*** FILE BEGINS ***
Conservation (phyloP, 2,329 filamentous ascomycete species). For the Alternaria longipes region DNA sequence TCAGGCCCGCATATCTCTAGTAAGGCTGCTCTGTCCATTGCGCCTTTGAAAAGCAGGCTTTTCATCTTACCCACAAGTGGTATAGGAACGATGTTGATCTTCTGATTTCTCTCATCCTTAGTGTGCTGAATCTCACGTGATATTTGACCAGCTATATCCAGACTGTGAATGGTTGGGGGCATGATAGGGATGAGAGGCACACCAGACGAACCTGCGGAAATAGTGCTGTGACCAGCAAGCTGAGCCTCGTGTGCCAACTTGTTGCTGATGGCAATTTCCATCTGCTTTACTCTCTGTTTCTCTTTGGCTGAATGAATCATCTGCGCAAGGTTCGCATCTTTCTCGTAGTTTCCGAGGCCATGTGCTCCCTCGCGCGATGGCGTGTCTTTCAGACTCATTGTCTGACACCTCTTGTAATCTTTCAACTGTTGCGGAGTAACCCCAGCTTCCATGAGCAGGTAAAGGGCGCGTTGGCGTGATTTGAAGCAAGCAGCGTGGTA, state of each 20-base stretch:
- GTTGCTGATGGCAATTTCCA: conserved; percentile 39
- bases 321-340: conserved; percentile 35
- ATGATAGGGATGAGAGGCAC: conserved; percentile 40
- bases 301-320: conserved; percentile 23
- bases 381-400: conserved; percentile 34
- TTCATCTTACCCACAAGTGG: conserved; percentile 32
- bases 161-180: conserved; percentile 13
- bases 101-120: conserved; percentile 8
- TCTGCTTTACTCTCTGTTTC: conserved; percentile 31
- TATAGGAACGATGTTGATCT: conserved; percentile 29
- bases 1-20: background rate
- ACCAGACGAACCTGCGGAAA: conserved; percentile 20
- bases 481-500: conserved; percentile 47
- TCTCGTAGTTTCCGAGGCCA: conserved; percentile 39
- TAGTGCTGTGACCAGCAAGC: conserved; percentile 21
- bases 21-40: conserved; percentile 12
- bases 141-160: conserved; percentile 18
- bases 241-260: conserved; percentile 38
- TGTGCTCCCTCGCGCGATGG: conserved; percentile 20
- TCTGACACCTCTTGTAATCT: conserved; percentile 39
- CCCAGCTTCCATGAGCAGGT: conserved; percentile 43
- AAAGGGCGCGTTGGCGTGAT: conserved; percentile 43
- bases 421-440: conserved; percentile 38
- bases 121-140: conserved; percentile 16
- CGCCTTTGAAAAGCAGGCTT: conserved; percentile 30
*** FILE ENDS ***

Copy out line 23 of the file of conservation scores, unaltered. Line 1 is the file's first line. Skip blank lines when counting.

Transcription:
- AAAGGGCGCGTTGGCGTGAT: conserved; percentile 43